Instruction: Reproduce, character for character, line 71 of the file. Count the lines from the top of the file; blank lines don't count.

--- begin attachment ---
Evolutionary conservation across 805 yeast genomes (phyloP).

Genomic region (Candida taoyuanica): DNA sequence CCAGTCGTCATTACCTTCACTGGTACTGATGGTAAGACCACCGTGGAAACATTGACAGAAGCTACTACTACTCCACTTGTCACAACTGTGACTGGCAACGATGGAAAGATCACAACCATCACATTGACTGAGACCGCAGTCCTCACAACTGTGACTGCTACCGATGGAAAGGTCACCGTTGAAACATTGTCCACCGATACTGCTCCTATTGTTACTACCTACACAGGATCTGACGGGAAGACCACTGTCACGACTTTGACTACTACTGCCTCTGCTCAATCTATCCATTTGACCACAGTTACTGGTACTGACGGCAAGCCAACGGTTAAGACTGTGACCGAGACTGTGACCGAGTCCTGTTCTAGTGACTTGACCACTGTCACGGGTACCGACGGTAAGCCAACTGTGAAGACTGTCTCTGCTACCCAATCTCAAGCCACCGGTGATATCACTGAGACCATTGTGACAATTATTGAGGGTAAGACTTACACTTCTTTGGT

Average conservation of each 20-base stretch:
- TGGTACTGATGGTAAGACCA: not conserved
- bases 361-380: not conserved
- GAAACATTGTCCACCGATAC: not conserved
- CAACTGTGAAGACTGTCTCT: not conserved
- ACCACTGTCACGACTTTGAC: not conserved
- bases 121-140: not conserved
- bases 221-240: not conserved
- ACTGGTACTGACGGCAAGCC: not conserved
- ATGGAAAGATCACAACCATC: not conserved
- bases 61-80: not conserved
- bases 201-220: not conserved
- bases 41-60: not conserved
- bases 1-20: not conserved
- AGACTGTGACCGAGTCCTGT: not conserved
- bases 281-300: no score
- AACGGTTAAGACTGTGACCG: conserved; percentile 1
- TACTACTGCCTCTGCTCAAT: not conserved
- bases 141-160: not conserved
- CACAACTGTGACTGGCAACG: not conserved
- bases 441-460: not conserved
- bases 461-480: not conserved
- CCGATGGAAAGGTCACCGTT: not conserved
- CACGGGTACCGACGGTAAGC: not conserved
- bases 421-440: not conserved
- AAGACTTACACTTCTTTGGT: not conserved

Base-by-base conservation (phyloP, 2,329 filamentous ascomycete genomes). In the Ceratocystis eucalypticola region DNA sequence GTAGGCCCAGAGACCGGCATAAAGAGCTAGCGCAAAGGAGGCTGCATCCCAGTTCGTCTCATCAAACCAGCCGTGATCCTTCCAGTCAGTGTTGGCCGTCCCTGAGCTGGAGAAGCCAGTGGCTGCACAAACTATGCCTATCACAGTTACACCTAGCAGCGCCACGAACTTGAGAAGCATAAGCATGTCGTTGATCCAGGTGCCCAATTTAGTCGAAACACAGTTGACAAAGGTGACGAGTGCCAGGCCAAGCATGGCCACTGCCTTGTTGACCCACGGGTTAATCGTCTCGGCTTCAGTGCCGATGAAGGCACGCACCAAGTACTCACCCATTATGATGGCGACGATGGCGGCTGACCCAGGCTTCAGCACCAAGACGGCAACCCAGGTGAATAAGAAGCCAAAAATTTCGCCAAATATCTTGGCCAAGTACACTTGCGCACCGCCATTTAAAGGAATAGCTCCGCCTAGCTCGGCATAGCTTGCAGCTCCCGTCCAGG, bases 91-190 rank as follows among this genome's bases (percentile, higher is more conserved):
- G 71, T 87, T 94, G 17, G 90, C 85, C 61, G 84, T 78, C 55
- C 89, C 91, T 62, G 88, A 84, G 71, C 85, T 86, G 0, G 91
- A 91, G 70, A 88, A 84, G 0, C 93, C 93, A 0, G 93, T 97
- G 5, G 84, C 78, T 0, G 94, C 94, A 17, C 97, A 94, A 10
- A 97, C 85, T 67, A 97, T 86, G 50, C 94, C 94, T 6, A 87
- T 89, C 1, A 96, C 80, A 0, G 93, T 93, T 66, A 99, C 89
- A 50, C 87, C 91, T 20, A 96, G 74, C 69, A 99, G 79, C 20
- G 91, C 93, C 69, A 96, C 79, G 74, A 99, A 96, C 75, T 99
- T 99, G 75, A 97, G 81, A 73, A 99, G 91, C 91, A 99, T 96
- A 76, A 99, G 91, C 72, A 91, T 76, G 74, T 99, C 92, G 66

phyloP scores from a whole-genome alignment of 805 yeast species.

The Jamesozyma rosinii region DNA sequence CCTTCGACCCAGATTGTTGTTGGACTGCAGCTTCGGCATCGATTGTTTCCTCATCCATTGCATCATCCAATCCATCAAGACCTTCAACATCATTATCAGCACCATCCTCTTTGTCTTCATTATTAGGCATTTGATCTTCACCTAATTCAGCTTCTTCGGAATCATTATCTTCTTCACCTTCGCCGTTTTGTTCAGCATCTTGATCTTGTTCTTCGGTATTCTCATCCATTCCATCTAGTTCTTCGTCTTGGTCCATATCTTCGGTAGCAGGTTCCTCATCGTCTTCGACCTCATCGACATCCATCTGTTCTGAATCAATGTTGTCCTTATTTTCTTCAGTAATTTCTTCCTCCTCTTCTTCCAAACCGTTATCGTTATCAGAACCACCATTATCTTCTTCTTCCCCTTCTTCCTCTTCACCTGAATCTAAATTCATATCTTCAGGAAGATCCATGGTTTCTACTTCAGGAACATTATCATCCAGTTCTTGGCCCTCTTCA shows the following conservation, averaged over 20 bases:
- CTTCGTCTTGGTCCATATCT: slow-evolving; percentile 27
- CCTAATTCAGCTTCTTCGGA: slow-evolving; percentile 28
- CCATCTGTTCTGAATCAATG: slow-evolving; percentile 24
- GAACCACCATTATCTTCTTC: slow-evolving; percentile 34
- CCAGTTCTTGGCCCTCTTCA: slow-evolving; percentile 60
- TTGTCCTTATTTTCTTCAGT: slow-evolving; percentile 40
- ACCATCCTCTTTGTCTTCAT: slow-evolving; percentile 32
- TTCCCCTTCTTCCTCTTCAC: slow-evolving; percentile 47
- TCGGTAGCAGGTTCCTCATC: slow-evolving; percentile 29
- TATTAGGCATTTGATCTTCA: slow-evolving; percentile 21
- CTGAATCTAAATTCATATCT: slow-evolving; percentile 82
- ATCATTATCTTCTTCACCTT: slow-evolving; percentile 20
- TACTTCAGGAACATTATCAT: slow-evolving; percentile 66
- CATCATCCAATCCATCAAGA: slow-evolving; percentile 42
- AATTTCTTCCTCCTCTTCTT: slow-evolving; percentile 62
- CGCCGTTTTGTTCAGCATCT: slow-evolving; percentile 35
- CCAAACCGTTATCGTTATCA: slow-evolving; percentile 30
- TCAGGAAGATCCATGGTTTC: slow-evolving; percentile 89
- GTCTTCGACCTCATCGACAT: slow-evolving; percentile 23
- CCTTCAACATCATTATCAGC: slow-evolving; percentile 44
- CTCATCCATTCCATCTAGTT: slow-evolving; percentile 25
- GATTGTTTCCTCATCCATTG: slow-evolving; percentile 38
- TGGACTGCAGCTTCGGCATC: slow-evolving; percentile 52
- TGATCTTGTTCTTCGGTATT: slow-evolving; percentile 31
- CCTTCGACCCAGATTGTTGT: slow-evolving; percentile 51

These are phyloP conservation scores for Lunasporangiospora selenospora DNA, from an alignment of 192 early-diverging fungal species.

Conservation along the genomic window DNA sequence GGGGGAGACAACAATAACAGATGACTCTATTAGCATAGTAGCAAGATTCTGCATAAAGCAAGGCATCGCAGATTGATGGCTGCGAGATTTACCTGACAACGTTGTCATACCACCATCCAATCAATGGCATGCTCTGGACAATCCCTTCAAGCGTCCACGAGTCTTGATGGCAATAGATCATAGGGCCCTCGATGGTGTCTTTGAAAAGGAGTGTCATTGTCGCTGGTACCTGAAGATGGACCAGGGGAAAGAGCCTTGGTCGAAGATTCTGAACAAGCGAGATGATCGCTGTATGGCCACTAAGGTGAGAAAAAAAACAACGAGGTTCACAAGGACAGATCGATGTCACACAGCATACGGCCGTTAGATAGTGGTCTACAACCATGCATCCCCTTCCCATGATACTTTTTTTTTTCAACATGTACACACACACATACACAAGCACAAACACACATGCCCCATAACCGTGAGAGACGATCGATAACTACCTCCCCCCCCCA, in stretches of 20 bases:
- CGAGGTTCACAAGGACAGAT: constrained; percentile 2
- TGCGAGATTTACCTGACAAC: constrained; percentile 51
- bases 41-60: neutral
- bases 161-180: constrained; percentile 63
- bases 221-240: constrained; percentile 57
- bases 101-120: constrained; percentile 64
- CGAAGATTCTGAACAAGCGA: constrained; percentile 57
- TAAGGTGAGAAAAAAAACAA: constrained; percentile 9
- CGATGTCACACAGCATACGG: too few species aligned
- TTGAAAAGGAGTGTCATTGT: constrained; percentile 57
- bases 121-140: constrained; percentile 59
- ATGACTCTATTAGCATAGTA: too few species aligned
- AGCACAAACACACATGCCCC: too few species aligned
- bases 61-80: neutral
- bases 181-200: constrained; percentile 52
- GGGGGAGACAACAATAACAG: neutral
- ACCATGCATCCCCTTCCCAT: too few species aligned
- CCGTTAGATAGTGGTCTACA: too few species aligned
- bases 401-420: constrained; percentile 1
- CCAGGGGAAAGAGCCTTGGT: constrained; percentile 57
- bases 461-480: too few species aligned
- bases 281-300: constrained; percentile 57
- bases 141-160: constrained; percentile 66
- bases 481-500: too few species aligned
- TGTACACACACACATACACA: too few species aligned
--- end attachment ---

- bases 41-60: neutral